After a well deserved break - Adrian, chief editor of Grimdark Magazine (GDM) got married, congrats once again! - the Nineteenth issue was released with a strong line of contributors. You can read a short stories from Joe Abercrombie, Trudi Canavan, Alan Baxter, Michael R. Fletcher and Lee Murray, an interview with Geoff Brown and Syama Pedersen, two book reviews of The Monster of Elendhaven by Jennifer Giesbrecht and Blood of an Exile by Brian Naslund, plus an article from T. R. Nepper.
I honestly don't know what is it about this series that I absolutely adore. I mean, this is as grimdark as it can get - well, okay, maybe not as much, but you know - and most of the characters aren't exactly nice, or loveable. And still. Here I am, trying to gather my thoughts and coming up with something to criticise. I'm afraid this will be one of those unbalanced reviews where all I do is gushing. I guess I need to have those every once in a while. I'll keep this review spoiler free, unless you've not read Priest of Bones yet. You might get spoiled then.
As I'm reading Priest of Lies by Peter McLean currently, and one of my favorite characters happen to be Billy the Boy, a 14 year old lad, I started to think about books where children were not only side characters but had an important role. As I'm mostly reading adult fiction I went and looked at those books to pick 10 - which, let me tell you is a challenge.
I really wished I could like Melokai given some of my friends did, but I just couldn't. I gave it a fair chance, but at the end of the day, I just had to give up forcing myself to go on.
This book made it to the semi-finals in this year's SPFBO and with good reason. It had to be one of the more interesting takes on the undead that I have read in a while.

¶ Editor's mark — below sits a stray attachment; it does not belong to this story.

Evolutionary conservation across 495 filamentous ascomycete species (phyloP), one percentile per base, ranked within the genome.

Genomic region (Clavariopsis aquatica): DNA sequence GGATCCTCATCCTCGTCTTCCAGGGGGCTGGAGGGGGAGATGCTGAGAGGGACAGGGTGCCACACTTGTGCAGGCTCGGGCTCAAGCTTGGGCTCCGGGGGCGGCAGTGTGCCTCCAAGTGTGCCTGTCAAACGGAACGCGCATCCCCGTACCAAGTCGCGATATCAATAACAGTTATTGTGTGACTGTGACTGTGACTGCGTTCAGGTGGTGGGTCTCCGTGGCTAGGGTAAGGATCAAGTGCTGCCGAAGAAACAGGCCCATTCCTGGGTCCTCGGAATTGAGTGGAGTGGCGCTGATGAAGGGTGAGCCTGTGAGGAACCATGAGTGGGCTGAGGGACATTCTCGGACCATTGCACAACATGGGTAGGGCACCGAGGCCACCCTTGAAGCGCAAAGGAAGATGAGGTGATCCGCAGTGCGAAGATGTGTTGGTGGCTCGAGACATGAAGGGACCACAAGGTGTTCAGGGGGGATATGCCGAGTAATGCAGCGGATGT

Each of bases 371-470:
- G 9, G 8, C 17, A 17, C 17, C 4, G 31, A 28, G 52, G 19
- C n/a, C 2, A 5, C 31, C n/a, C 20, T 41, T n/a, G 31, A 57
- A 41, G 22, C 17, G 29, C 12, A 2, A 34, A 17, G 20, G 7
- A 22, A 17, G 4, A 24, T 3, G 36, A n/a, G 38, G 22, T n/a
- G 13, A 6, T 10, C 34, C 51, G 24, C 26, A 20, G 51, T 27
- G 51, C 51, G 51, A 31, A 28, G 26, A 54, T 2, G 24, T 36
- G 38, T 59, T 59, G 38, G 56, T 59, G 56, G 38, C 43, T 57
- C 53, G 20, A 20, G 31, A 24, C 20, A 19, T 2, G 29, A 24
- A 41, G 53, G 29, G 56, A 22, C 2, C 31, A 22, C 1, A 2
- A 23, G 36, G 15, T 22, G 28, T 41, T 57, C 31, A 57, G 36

The Eighteenth issue of Grimdark Magazine (GDM) features a nice selection of authors with stories or various articles. You can read a short stories from Peter McLean, Cameron Johnston and Andy Remic, an interview with Devin Madson and Cameron Jonhston, two book reviews about The Igenious by Darius Hinks, plus two articles from Alan Baxter about his experience with publishing, and Mike Myers giving some useful tips.
The Seventeenth issue of Grimdark Magazine (GDM) features a nice selection of authors with stories or various articles. It features short stories from Devin Madson, Amanda J. Spedding and Brian Staveley, two interviews with Sebastian de Castell and Jen Williams, two book reviews about City of Kings by Rob J. Hayes and Chasing Graves by Ben Galley, plus an article from Anna Stephens which makes this magazine a complete and highly enjoyable brief read. Don't be surprised when you find yourself adding a few more books to your to-be-read mountain. Oops.
In Darkness Forged you might find everything you've been looking for: heroic fights, vengeance, violence (in many form), enveloped in norse mythology. This book has an oddly satisfying ending on the bittersweet side. If you are into grimdark, norse mythology, have a few hours to spare and don't mind having a dark twist in your read, I definitely recommend this book!
If you love grimdark, you look for a book with self-absorbed pirates, plenty of action, blood and adventure, then Where Loyalties Lie is for you. It's witty, it's brutal, it's bloody, it's dark and it's impossible to put down. There is plenty of rum, fight, plotting against each other, secrets well-kept, magic and interesting enough characters.
Song is an action driven dark fantasy with a medieval like setting, mages fighting for revenge, for the nation, for everything worth figthing for.
An anthology which is hard to put down and a must read for grimdark lovers. But be warned: it will leave you with a feeling of uncleannes and questions you don't want to answer.